Particle removal efficiency of the portable HEPA air cleaner in a simulated hospital ward
particle, portable HEPA filter, hospital ward
Use of a HEPA (high efficiency particulate air) filter in a room is believed to assist in reducing the risk of transmission of infectious diseases through removing the particles or large droplets to which pathogens may be attached. Use of a portable HEPA filter(s) in hospital wards is hypothesized to increase the effective ventilation rate (for particles only). Use of a portable HEPA filter is also hypothesized to increase the effective airflow rate of the general ward to the standard of an isolation ward for emerging infection diseases. This may be a good solution for housing patients when the number of beds in an isolation ward is insufficient. An experiment was conducted in a full scale experimental ward with a dimension of 6.7 m × 6 m × 2.7 m and 6 beds to test these hypotheses for a portable HEPA filter. The removal efficiency for different size particles was measured at different locations. The influence of the portable HEPA air cleaner on the airflow pattern was also studied through smoke visualization and computational fluid dynamics (CFD) simulations. Results show that the HEPA filter can effectively decrease the particle concentration level. The effective air change rate achieved by the HEPA filter (for particle removal only) is from 2.7 to 5.6 ACH in the ward. The strong supply air jet from the portable HEPA filter interacted with the room airflow pattern and became dominate, introducing global airflow mixing in the room. Background noise levels were also measured and noise level in the room increased when the maximum airflow of the filter was used.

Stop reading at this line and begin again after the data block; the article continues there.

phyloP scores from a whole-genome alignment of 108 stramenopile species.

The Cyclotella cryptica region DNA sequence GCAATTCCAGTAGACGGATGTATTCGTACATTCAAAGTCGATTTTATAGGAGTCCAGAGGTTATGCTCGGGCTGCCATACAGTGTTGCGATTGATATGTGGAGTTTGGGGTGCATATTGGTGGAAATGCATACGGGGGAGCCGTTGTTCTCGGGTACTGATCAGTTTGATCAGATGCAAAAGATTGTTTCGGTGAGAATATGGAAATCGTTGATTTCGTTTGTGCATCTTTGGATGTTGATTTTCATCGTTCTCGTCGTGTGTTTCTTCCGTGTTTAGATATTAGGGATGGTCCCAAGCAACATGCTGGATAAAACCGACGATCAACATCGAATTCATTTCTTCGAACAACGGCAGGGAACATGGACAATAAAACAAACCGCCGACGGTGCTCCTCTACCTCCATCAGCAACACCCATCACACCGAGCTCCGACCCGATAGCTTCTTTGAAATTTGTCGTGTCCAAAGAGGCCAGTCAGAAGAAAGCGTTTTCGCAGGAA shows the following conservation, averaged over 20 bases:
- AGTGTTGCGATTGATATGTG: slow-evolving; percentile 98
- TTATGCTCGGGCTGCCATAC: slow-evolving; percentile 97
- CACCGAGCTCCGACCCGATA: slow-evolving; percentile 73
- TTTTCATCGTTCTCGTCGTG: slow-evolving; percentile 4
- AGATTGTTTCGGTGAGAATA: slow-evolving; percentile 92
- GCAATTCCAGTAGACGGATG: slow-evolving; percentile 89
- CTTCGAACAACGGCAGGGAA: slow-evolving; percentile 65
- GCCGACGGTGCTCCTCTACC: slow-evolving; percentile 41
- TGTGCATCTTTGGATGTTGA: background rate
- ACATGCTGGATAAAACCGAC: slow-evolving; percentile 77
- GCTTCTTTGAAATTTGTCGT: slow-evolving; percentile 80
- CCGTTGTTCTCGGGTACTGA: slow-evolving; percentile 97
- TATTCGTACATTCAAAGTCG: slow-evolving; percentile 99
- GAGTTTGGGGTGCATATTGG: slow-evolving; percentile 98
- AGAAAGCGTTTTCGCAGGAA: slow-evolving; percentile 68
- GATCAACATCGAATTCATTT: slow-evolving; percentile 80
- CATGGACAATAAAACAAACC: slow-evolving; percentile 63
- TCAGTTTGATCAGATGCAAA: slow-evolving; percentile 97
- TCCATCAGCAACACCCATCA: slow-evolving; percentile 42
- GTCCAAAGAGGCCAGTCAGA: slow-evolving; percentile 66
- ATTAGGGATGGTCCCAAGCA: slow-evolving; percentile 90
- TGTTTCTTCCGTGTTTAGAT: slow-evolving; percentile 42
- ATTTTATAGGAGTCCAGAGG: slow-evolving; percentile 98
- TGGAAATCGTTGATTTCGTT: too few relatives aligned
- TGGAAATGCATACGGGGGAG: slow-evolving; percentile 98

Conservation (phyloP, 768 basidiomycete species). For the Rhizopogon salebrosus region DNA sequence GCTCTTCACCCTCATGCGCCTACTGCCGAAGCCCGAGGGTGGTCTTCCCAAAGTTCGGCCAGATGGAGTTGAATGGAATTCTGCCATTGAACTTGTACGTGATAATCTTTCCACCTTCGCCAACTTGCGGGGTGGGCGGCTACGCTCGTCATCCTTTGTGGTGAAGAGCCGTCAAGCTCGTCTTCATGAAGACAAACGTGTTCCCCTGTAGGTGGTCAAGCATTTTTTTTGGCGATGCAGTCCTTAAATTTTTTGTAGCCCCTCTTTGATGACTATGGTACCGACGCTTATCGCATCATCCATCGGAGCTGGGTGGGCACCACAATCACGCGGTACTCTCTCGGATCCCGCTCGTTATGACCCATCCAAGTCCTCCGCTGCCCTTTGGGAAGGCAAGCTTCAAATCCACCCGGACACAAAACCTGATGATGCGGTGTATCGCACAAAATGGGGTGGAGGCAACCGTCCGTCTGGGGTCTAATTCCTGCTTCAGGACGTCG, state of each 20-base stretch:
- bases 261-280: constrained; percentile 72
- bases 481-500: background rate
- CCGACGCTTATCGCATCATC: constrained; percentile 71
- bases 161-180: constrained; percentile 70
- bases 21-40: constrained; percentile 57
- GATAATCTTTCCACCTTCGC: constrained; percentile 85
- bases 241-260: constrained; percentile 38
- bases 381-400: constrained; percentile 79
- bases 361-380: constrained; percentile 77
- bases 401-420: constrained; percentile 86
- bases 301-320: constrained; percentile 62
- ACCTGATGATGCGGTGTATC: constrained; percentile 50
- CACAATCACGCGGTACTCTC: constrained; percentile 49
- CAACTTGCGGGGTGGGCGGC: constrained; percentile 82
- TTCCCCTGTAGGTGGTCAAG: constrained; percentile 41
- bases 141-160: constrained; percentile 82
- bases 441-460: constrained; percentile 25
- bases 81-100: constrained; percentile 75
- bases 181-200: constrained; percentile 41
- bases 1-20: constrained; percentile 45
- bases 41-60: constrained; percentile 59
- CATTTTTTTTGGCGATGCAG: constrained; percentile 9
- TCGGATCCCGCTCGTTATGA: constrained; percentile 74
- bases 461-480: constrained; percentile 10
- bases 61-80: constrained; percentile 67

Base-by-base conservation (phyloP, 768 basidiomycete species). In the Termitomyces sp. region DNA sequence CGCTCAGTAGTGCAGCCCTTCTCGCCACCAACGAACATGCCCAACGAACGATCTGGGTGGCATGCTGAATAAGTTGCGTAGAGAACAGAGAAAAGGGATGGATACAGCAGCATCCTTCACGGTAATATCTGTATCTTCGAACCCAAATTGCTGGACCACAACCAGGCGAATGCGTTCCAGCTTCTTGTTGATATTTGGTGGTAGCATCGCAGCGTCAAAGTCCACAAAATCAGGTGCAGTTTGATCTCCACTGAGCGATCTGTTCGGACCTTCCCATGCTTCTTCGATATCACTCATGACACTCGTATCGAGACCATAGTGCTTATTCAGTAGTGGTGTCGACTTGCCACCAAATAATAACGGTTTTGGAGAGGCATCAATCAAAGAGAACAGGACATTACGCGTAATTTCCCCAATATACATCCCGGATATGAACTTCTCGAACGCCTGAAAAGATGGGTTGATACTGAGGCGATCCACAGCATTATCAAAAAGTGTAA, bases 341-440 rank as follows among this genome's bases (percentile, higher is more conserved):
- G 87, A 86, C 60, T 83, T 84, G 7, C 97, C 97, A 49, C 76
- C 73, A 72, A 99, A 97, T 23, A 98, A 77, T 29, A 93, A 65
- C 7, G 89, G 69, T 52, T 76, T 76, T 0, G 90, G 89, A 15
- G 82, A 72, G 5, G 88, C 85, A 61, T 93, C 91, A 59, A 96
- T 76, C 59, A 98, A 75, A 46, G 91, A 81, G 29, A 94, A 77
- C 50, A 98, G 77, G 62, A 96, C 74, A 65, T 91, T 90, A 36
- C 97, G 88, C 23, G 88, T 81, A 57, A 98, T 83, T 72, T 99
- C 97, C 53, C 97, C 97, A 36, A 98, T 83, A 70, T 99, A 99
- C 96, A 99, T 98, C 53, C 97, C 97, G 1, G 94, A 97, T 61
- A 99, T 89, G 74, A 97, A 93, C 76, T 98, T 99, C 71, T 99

Tsinghua University Press
Hua Qian, Yuguo Li, Hequan Sun et al. Particle removal efficiency of the portable HEPA air cleaner in a simulated hospital ward. Build Simul, 2010, 3(3): 215–224.